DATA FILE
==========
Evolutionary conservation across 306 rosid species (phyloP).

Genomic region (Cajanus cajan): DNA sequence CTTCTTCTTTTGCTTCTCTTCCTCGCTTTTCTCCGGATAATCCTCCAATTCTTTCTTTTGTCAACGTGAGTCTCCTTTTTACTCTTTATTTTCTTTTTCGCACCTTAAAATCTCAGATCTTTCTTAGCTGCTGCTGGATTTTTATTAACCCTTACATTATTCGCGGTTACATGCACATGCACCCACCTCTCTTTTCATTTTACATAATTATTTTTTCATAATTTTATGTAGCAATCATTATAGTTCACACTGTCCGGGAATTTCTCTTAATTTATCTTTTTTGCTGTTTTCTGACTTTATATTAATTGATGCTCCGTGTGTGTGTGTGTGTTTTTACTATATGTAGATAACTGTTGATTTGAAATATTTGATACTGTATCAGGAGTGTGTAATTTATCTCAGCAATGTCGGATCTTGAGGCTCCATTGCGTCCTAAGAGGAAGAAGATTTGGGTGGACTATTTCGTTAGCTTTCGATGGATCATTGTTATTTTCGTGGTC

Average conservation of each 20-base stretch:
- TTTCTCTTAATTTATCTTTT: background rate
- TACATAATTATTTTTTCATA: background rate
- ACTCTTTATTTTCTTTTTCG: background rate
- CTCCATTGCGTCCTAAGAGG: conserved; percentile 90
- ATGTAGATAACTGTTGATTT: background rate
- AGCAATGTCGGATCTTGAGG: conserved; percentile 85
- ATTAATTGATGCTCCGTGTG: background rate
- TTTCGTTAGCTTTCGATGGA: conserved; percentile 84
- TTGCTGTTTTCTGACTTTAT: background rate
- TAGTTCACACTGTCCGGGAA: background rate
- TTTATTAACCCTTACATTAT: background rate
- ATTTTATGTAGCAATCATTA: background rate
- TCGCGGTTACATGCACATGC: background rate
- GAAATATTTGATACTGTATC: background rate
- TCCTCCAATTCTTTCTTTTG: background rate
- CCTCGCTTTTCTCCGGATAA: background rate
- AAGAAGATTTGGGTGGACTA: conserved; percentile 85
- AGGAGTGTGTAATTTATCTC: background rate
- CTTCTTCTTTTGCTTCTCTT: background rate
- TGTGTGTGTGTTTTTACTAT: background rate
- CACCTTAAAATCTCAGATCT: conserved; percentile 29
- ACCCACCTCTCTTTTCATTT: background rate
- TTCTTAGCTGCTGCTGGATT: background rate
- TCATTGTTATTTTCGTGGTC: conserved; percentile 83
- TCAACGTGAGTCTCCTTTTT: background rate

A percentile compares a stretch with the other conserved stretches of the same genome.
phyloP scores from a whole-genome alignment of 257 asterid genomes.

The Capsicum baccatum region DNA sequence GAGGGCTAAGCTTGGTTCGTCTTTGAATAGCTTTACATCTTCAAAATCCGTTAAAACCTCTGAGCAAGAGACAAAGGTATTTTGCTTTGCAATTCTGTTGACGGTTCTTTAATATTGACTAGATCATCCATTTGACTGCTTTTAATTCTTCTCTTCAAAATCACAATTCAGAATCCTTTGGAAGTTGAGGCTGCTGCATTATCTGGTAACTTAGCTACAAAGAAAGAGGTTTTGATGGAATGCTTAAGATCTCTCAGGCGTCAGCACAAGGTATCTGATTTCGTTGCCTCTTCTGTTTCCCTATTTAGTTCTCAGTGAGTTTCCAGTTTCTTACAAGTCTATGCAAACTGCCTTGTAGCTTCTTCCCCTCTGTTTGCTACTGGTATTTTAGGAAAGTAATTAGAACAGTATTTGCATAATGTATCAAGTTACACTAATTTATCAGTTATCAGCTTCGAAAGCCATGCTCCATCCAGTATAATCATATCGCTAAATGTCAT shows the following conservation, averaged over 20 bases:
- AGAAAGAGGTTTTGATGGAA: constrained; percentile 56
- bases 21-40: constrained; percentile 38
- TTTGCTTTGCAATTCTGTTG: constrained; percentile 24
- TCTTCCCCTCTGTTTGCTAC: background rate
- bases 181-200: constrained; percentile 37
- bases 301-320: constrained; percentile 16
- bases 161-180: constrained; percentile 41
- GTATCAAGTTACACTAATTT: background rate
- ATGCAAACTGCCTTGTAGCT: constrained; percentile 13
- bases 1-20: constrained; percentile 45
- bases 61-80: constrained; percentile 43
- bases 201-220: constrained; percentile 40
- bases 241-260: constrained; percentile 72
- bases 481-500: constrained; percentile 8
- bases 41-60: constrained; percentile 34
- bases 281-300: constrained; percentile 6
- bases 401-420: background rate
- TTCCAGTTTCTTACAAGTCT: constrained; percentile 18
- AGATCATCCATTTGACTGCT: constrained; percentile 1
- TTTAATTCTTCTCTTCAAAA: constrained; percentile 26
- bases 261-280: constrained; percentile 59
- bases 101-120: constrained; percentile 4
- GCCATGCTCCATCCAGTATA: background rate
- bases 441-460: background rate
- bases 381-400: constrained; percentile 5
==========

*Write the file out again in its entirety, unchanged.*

Evolutionary conservation across 306 rosid species (phyloP).

Genomic region (Cajanus cajan): DNA sequence CTTCTTCTTTTGCTTCTCTTCCTCGCTTTTCTCCGGATAATCCTCCAATTCTTTCTTTTGTCAACGTGAGTCTCCTTTTTACTCTTTATTTTCTTTTTCGCACCTTAAAATCTCAGATCTTTCTTAGCTGCTGCTGGATTTTTATTAACCCTTACATTATTCGCGGTTACATGCACATGCACCCACCTCTCTTTTCATTTTACATAATTATTTTTTCATAATTTTATGTAGCAATCATTATAGTTCACACTGTCCGGGAATTTCTCTTAATTTATCTTTTTTGCTGTTTTCTGACTTTATATTAATTGATGCTCCGTGTGTGTGTGTGTGTTTTTACTATATGTAGATAACTGTTGATTTGAAATATTTGATACTGTATCAGGAGTGTGTAATTTATCTCAGCAATGTCGGATCTTGAGGCTCCATTGCGTCCTAAGAGGAAGAAGATTTGGGTGGACTATTTCGTTAGCTTTCGATGGATCATTGTTATTTTCGTGGTC

Average conservation of each 20-base stretch:
- TTTCTCTTAATTTATCTTTT: background rate
- TACATAATTATTTTTTCATA: background rate
- ACTCTTTATTTTCTTTTTCG: background rate
- CTCCATTGCGTCCTAAGAGG: conserved; percentile 90
- ATGTAGATAACTGTTGATTT: background rate
- AGCAATGTCGGATCTTGAGG: conserved; percentile 85
- ATTAATTGATGCTCCGTGTG: background rate
- TTTCGTTAGCTTTCGATGGA: conserved; percentile 84
- TTGCTGTTTTCTGACTTTAT: background rate
- TAGTTCACACTGTCCGGGAA: background rate
- TTTATTAACCCTTACATTAT: background rate
- ATTTTATGTAGCAATCATTA: background rate
- TCGCGGTTACATGCACATGC: background rate
- GAAATATTTGATACTGTATC: background rate
- TCCTCCAATTCTTTCTTTTG: background rate
- CCTCGCTTTTCTCCGGATAA: background rate
- AAGAAGATTTGGGTGGACTA: conserved; percentile 85
- AGGAGTGTGTAATTTATCTC: background rate
- CTTCTTCTTTTGCTTCTCTT: background rate
- TGTGTGTGTGTTTTTACTAT: background rate
- CACCTTAAAATCTCAGATCT: conserved; percentile 29
- ACCCACCTCTCTTTTCATTT: background rate
- TTCTTAGCTGCTGCTGGATT: background rate
- TCATTGTTATTTTCGTGGTC: conserved; percentile 83
- TCAACGTGAGTCTCCTTTTT: background rate

A percentile compares a stretch with the other conserved stretches of the same genome.
phyloP scores from a whole-genome alignment of 257 asterid genomes.

The Capsicum baccatum region DNA sequence GAGGGCTAAGCTTGGTTCGTCTTTGAATAGCTTTACATCTTCAAAATCCGTTAAAACCTCTGAGCAAGAGACAAAGGTATTTTGCTTTGCAATTCTGTTGACGGTTCTTTAATATTGACTAGATCATCCATTTGACTGCTTTTAATTCTTCTCTTCAAAATCACAATTCAGAATCCTTTGGAAGTTGAGGCTGCTGCATTATCTGGTAACTTAGCTACAAAGAAAGAGGTTTTGATGGAATGCTTAAGATCTCTCAGGCGTCAGCACAAGGTATCTGATTTCGTTGCCTCTTCTGTTTCCCTATTTAGTTCTCAGTGAGTTTCCAGTTTCTTACAAGTCTATGCAAACTGCCTTGTAGCTTCTTCCCCTCTGTTTGCTACTGGTATTTTAGGAAAGTAATTAGAACAGTATTTGCATAATGTATCAAGTTACACTAATTTATCAGTTATCAGCTTCGAAAGCCATGCTCCATCCAGTATAATCATATCGCTAAATGTCAT shows the following conservation, averaged over 20 bases:
- AGAAAGAGGTTTTGATGGAA: constrained; percentile 56
- bases 21-40: constrained; percentile 38
- TTTGCTTTGCAATTCTGTTG: constrained; percentile 24
- TCTTCCCCTCTGTTTGCTAC: background rate
- bases 181-200: constrained; percentile 37
- bases 301-320: constrained; percentile 16
- bases 161-180: constrained; percentile 41
- GTATCAAGTTACACTAATTT: background rate
- ATGCAAACTGCCTTGTAGCT: constrained; percentile 13
- bases 1-20: constrained; percentile 45
- bases 61-80: constrained; percentile 43
- bases 201-220: constrained; percentile 40
- bases 241-260: constrained; percentile 72
- bases 481-500: constrained; percentile 8
- bases 41-60: constrained; percentile 34
- bases 281-300: constrained; percentile 6
- bases 401-420: background rate
- TTCCAGTTTCTTACAAGTCT: constrained; percentile 18
- AGATCATCCATTTGACTGCT: constrained; percentile 1
- TTTAATTCTTCTCTTCAAAA: constrained; percentile 26
- bases 261-280: constrained; percentile 59
- bases 101-120: constrained; percentile 4
- GCCATGCTCCATCCAGTATA: background rate
- bases 441-460: background rate
- bases 381-400: constrained; percentile 5